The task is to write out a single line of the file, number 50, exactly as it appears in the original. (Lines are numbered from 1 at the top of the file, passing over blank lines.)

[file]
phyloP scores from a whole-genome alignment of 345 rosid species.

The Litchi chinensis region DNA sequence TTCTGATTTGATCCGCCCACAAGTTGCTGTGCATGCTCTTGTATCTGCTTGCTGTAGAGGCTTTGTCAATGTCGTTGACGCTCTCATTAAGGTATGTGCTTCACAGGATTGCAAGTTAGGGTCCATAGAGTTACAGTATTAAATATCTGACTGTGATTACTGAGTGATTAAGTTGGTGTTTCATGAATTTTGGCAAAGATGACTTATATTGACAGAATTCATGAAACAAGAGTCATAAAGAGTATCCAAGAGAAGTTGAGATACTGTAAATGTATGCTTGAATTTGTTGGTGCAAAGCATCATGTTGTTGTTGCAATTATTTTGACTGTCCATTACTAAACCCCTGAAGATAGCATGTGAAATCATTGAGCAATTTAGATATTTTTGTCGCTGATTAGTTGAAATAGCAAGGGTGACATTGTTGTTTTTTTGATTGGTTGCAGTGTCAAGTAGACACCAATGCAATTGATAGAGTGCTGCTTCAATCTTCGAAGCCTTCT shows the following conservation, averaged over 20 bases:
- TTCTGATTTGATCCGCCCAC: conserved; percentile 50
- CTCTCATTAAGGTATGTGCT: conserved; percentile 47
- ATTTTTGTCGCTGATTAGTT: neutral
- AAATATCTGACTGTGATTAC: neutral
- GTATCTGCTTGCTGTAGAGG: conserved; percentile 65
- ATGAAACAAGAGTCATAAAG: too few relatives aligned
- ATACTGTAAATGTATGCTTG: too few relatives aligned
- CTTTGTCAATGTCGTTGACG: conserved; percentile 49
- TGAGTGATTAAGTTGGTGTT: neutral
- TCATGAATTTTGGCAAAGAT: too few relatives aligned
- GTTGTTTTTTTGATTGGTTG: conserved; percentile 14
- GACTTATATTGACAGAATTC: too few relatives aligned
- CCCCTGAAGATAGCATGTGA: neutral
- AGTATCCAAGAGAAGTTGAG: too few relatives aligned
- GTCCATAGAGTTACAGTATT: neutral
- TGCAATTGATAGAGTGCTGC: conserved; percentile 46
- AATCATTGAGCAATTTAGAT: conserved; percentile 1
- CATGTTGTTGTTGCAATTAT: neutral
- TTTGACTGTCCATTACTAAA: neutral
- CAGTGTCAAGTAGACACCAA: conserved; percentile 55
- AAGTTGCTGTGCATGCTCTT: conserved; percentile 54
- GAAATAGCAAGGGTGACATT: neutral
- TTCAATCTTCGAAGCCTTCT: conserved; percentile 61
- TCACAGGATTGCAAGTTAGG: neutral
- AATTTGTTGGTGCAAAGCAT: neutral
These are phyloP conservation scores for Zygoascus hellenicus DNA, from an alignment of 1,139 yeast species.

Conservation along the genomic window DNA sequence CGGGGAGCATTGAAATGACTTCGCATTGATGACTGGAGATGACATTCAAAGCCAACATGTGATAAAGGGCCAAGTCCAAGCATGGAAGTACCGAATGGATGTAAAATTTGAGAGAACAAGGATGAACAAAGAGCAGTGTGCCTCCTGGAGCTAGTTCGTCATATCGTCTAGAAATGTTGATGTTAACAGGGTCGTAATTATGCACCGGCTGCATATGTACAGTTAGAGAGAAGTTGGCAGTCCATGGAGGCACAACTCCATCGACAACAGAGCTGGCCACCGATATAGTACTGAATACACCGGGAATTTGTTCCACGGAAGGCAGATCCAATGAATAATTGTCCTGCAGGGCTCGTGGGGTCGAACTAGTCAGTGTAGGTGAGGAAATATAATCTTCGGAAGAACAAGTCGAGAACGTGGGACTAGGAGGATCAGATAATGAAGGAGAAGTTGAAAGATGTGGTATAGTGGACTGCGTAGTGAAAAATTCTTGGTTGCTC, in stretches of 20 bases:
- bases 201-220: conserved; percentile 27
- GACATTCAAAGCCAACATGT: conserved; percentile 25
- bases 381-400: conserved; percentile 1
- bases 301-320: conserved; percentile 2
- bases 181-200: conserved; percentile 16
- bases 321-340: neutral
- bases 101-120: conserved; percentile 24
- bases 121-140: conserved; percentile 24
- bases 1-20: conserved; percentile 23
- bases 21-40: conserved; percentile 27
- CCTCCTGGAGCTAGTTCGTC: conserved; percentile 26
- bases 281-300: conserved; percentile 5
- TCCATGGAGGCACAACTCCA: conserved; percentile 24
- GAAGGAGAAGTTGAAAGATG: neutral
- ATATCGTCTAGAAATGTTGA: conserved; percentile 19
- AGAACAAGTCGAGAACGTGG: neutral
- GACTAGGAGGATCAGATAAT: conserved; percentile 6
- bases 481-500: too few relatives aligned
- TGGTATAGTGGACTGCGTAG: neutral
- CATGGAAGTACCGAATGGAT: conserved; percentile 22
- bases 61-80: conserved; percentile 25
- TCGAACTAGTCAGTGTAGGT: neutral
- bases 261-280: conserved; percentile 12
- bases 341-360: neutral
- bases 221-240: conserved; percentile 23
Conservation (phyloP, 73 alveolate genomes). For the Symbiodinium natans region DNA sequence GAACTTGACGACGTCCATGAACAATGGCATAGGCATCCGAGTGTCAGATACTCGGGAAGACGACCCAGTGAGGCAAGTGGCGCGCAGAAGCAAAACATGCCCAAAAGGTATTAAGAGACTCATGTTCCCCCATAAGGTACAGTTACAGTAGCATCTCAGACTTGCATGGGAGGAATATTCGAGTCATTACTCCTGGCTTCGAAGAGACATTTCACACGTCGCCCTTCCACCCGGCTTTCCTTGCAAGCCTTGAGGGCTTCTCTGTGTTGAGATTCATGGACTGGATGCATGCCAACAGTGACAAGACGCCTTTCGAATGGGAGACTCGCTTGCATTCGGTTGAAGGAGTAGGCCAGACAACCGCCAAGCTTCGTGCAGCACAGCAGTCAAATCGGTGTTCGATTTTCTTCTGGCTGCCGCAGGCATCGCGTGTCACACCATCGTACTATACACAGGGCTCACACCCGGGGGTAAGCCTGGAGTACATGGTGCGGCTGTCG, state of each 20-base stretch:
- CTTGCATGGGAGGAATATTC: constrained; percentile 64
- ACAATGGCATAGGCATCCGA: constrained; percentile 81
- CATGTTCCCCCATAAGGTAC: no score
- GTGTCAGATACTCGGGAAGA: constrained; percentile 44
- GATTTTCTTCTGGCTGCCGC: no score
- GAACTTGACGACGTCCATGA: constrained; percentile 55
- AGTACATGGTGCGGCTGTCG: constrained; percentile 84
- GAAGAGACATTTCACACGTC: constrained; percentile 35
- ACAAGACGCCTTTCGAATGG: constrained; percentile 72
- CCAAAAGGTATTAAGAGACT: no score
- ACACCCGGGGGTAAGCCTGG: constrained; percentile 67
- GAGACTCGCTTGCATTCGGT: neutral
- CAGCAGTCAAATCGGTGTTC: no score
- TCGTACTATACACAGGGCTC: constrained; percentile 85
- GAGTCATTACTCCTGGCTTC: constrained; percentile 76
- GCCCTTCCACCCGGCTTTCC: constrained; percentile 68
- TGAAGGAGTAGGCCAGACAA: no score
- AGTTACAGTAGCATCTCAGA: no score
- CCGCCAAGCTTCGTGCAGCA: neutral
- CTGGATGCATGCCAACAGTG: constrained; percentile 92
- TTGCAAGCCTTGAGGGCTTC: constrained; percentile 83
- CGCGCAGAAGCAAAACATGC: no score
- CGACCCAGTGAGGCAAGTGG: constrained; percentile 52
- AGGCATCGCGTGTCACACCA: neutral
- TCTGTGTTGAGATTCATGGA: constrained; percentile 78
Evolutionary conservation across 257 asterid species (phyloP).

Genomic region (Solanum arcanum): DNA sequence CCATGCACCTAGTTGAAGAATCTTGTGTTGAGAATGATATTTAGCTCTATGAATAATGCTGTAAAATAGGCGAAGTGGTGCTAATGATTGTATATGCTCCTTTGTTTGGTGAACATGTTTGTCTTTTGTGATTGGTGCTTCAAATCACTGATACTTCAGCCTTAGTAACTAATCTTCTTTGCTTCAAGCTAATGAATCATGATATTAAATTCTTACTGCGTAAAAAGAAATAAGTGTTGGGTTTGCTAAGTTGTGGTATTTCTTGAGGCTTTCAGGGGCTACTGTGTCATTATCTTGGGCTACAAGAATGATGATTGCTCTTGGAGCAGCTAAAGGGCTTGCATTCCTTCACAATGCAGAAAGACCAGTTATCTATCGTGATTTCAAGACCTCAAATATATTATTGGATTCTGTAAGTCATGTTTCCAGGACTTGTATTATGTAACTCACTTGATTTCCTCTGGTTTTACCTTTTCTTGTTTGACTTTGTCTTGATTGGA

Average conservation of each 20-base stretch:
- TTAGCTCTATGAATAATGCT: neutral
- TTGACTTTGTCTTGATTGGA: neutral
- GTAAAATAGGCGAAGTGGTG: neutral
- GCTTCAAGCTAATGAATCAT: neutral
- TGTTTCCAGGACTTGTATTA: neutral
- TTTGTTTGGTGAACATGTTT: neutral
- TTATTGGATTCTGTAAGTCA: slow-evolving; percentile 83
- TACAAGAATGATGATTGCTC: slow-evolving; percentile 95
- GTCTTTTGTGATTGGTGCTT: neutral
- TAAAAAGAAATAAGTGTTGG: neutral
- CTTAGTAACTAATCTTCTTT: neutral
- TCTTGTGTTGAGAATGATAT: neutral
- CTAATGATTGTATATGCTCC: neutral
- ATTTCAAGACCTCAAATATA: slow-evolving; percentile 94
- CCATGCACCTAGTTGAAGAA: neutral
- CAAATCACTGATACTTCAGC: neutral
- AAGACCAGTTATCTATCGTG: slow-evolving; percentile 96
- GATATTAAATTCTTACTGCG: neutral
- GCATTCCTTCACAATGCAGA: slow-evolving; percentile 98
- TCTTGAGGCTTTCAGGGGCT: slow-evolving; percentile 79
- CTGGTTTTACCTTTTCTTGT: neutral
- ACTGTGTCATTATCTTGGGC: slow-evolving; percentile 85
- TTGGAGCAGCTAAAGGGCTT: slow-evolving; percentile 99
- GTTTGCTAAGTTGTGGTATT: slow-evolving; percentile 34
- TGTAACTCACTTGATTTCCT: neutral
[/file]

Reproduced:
- bases 61-80: conserved; percentile 25